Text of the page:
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2 J. Common Mkt. Stud. 1 (1963-1964)

handle is hein.journals/jcmks2 and id is 1 raw text is: 


                         By  Roy  PRYCE

'THE end of a chapter, but not the end of the story.' These were brave
words  on the part of Mr. Heath  when  he returned, somehow   still
intact, after the final collapse of negotiations in Brussels on January 29th.
But since then there has been no sign that anyone, on either side of the
Channel, has any clear idea of how, when, or under what circumstances,
the United Kingdom's attempt to become part of the Community  can
be renewed.  And it is indeed difficult to give answers to any of these
problems.  So difficult, in fact, that one has to ask whether we have
already reached the parting of the ways.
  This is a harsh question to put to those who, like myself, have been-
and remain-firmly  convinced of the desirability of entry. But it has
to be faced. It would not be by any means the first time in the history
of Western Europe's post-war search for unity that what was desirable
proved to be impracticable. There is a great deal of diplomatic wreck-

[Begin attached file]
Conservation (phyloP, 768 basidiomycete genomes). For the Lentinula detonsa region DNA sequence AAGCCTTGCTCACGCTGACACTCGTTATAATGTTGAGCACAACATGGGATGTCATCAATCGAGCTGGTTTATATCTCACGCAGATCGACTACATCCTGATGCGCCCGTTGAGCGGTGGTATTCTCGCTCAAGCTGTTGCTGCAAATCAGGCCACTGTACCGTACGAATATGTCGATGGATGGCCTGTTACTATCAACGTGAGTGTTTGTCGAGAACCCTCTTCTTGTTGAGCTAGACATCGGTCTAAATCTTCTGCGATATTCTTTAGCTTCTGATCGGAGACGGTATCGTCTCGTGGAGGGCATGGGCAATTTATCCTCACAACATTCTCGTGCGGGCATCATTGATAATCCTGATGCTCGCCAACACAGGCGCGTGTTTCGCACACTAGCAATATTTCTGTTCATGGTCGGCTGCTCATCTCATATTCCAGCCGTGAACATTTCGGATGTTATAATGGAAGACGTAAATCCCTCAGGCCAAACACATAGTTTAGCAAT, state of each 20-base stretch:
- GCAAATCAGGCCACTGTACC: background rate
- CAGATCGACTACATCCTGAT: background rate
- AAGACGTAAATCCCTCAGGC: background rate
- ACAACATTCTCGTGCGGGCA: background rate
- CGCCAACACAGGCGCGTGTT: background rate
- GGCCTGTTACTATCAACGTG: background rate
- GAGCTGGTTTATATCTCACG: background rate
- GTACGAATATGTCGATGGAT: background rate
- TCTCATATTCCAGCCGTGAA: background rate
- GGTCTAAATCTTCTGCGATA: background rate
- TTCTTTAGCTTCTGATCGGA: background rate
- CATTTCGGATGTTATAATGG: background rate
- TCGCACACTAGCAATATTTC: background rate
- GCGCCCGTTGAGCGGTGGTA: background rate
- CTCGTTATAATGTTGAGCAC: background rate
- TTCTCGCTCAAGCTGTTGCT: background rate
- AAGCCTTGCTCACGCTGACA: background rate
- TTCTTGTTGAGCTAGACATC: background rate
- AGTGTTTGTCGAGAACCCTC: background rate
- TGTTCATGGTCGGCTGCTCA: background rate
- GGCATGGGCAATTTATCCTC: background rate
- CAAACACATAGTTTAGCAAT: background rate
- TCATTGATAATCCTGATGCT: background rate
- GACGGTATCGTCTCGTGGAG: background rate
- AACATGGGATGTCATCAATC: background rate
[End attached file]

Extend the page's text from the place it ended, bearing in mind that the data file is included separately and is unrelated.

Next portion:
age which has had to be quietly buried in the archives-the European
Defence  Community,   the European  Political Community,  and the
European Free Trade Area, for instance. And Britain's own search for
a new  relationship with the Continent has been especially marked by
false hopes and unreal expectations. The European Free Trade Associa-
tion was created in the belief that this would aid, rather than impede,
an agreement  with the Community;   and  the Six themselves talked
hopefully at one time of a 'European Economic  Association' which
never became more  than a form of words. In short, the last thing one
should expect after the failure of a negotiation is that somehow, some
time, all will be well.
  At  all events, the least we can do is to take a careful look at the
reasons why the negotiations failed, to see what useful lessons can be
learnt; to examine what has taken place subsequently, in an attempt to
discern what factors are now at work on the Continent; and-finally-
to analyse the situation in Britain itself, to see what forces may facilitate
or impede a renewed  attempt at membership.
  As far as the breakdown itself is concerned, the official view of the
British Government was expressed by Mr. Macmillan  in his television
broadcast on January 3oth. He then said:
  The only explanation for what has happened is this: The French Government
hoped that the thing would break down for one reason or another--either because

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